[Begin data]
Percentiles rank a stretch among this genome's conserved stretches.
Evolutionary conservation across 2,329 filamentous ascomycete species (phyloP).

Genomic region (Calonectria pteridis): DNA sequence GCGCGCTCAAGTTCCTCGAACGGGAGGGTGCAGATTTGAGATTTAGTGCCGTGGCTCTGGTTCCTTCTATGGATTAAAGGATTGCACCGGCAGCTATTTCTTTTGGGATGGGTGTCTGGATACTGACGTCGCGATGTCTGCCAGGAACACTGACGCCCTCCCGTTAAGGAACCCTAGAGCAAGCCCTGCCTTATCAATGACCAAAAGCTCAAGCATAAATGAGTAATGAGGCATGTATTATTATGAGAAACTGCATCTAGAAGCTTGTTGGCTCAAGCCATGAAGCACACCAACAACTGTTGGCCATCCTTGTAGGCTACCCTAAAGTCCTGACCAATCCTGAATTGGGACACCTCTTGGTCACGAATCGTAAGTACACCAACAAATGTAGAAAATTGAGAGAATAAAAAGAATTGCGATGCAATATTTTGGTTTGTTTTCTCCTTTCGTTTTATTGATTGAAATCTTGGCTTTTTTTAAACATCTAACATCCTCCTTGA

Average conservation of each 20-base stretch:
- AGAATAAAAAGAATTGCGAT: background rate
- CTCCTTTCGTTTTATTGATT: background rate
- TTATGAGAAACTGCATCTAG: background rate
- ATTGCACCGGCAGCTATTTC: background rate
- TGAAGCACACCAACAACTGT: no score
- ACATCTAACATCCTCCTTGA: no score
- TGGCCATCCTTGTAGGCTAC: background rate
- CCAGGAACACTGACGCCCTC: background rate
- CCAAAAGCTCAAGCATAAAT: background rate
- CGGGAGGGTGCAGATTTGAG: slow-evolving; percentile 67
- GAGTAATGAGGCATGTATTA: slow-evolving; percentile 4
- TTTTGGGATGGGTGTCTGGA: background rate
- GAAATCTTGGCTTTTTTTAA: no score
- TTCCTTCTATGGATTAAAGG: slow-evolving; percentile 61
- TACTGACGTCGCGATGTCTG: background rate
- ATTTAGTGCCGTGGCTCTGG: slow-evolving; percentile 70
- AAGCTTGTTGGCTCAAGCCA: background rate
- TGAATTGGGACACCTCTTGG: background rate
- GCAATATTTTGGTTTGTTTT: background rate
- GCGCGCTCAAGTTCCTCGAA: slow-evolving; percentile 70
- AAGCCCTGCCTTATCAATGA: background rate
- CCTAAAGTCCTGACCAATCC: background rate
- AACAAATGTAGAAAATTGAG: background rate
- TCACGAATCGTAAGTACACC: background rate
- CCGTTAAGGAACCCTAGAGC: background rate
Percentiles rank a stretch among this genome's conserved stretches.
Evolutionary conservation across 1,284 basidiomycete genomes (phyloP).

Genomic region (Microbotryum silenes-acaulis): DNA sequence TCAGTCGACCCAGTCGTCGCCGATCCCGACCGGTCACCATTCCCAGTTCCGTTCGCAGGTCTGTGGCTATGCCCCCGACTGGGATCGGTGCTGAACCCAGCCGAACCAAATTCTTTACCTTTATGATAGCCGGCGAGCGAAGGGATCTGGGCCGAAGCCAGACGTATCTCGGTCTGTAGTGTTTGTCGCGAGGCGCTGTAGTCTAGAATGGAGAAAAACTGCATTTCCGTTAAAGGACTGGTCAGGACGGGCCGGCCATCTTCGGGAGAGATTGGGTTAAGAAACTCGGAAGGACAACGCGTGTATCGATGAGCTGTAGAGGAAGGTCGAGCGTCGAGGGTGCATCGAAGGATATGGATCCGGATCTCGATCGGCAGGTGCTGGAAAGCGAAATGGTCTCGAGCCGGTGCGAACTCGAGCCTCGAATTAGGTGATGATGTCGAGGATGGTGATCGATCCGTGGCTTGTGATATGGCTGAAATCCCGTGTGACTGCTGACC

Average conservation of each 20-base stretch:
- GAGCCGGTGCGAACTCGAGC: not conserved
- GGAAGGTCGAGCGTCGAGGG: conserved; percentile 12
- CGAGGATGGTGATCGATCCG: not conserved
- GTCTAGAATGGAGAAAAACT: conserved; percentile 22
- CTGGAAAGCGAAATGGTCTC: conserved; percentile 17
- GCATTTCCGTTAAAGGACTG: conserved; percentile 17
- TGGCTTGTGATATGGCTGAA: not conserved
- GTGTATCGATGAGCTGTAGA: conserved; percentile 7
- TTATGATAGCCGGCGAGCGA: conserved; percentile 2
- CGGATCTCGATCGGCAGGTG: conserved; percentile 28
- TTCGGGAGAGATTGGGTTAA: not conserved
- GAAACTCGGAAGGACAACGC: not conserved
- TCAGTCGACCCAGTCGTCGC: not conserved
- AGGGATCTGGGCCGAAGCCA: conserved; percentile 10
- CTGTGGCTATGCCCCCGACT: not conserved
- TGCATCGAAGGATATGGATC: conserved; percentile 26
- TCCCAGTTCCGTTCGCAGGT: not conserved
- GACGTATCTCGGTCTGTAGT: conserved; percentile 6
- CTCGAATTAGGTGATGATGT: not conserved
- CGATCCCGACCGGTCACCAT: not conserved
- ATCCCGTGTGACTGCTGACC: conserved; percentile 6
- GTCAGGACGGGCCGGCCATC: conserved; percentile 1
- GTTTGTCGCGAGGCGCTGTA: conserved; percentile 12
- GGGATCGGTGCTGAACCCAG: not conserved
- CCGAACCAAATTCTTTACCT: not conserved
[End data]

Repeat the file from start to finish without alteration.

Percentiles rank a stretch among this genome's conserved stretches.
Evolutionary conservation across 2,329 filamentous ascomycete species (phyloP).

Genomic region (Calonectria pteridis): DNA sequence GCGCGCTCAAGTTCCTCGAACGGGAGGGTGCAGATTTGAGATTTAGTGCCGTGGCTCTGGTTCCTTCTATGGATTAAAGGATTGCACCGGCAGCTATTTCTTTTGGGATGGGTGTCTGGATACTGACGTCGCGATGTCTGCCAGGAACACTGACGCCCTCCCGTTAAGGAACCCTAGAGCAAGCCCTGCCTTATCAATGACCAAAAGCTCAAGCATAAATGAGTAATGAGGCATGTATTATTATGAGAAACTGCATCTAGAAGCTTGTTGGCTCAAGCCATGAAGCACACCAACAACTGTTGGCCATCCTTGTAGGCTACCCTAAAGTCCTGACCAATCCTGAATTGGGACACCTCTTGGTCACGAATCGTAAGTACACCAACAAATGTAGAAAATTGAGAGAATAAAAAGAATTGCGATGCAATATTTTGGTTTGTTTTCTCCTTTCGTTTTATTGATTGAAATCTTGGCTTTTTTTAAACATCTAACATCCTCCTTGA

Average conservation of each 20-base stretch:
- AGAATAAAAAGAATTGCGAT: background rate
- CTCCTTTCGTTTTATTGATT: background rate
- TTATGAGAAACTGCATCTAG: background rate
- ATTGCACCGGCAGCTATTTC: background rate
- TGAAGCACACCAACAACTGT: no score
- ACATCTAACATCCTCCTTGA: no score
- TGGCCATCCTTGTAGGCTAC: background rate
- CCAGGAACACTGACGCCCTC: background rate
- CCAAAAGCTCAAGCATAAAT: background rate
- CGGGAGGGTGCAGATTTGAG: slow-evolving; percentile 67
- GAGTAATGAGGCATGTATTA: slow-evolving; percentile 4
- TTTTGGGATGGGTGTCTGGA: background rate
- GAAATCTTGGCTTTTTTTAA: no score
- TTCCTTCTATGGATTAAAGG: slow-evolving; percentile 61
- TACTGACGTCGCGATGTCTG: background rate
- ATTTAGTGCCGTGGCTCTGG: slow-evolving; percentile 70
- AAGCTTGTTGGCTCAAGCCA: background rate
- TGAATTGGGACACCTCTTGG: background rate
- GCAATATTTTGGTTTGTTTT: background rate
- GCGCGCTCAAGTTCCTCGAA: slow-evolving; percentile 70
- AAGCCCTGCCTTATCAATGA: background rate
- CCTAAAGTCCTGACCAATCC: background rate
- AACAAATGTAGAAAATTGAG: background rate
- TCACGAATCGTAAGTACACC: background rate
- CCGTTAAGGAACCCTAGAGC: background rate
Percentiles rank a stretch among this genome's conserved stretches.
Evolutionary conservation across 1,284 basidiomycete genomes (phyloP).

Genomic region (Microbotryum silenes-acaulis): DNA sequence TCAGTCGACCCAGTCGTCGCCGATCCCGACCGGTCACCATTCCCAGTTCCGTTCGCAGGTCTGTGGCTATGCCCCCGACTGGGATCGGTGCTGAACCCAGCCGAACCAAATTCTTTACCTTTATGATAGCCGGCGAGCGAAGGGATCTGGGCCGAAGCCAGACGTATCTCGGTCTGTAGTGTTTGTCGCGAGGCGCTGTAGTCTAGAATGGAGAAAAACTGCATTTCCGTTAAAGGACTGGTCAGGACGGGCCGGCCATCTTCGGGAGAGATTGGGTTAAGAAACTCGGAAGGACAACGCGTGTATCGATGAGCTGTAGAGGAAGGTCGAGCGTCGAGGGTGCATCGAAGGATATGGATCCGGATCTCGATCGGCAGGTGCTGGAAAGCGAAATGGTCTCGAGCCGGTGCGAACTCGAGCCTCGAATTAGGTGATGATGTCGAGGATGGTGATCGATCCGTGGCTTGTGATATGGCTGAAATCCCGTGTGACTGCTGACC

Average conservation of each 20-base stretch:
- GAGCCGGTGCGAACTCGAGC: not conserved
- GGAAGGTCGAGCGTCGAGGG: conserved; percentile 12
- CGAGGATGGTGATCGATCCG: not conserved
- GTCTAGAATGGAGAAAAACT: conserved; percentile 22
- CTGGAAAGCGAAATGGTCTC: conserved; percentile 17
- GCATTTCCGTTAAAGGACTG: conserved; percentile 17
- TGGCTTGTGATATGGCTGAA: not conserved
- GTGTATCGATGAGCTGTAGA: conserved; percentile 7
- TTATGATAGCCGGCGAGCGA: conserved; percentile 2
- CGGATCTCGATCGGCAGGTG: conserved; percentile 28
- TTCGGGAGAGATTGGGTTAA: not conserved
- GAAACTCGGAAGGACAACGC: not conserved
- TCAGTCGACCCAGTCGTCGC: not conserved
- AGGGATCTGGGCCGAAGCCA: conserved; percentile 10
- CTGTGGCTATGCCCCCGACT: not conserved
- TGCATCGAAGGATATGGATC: conserved; percentile 26
- TCCCAGTTCCGTTCGCAGGT: not conserved
- GACGTATCTCGGTCTGTAGT: conserved; percentile 6
- CTCGAATTAGGTGATGATGT: not conserved
- CGATCCCGACCGGTCACCAT: not conserved
- ATCCCGTGTGACTGCTGACC: conserved; percentile 6
- GTCAGGACGGGCCGGCCATC: conserved; percentile 1
- GTTTGTCGCGAGGCGCTGTA: conserved; percentile 12
- GGGATCGGTGCTGAACCCAG: not conserved
- CCGAACCAAATTCTTTACCT: not conserved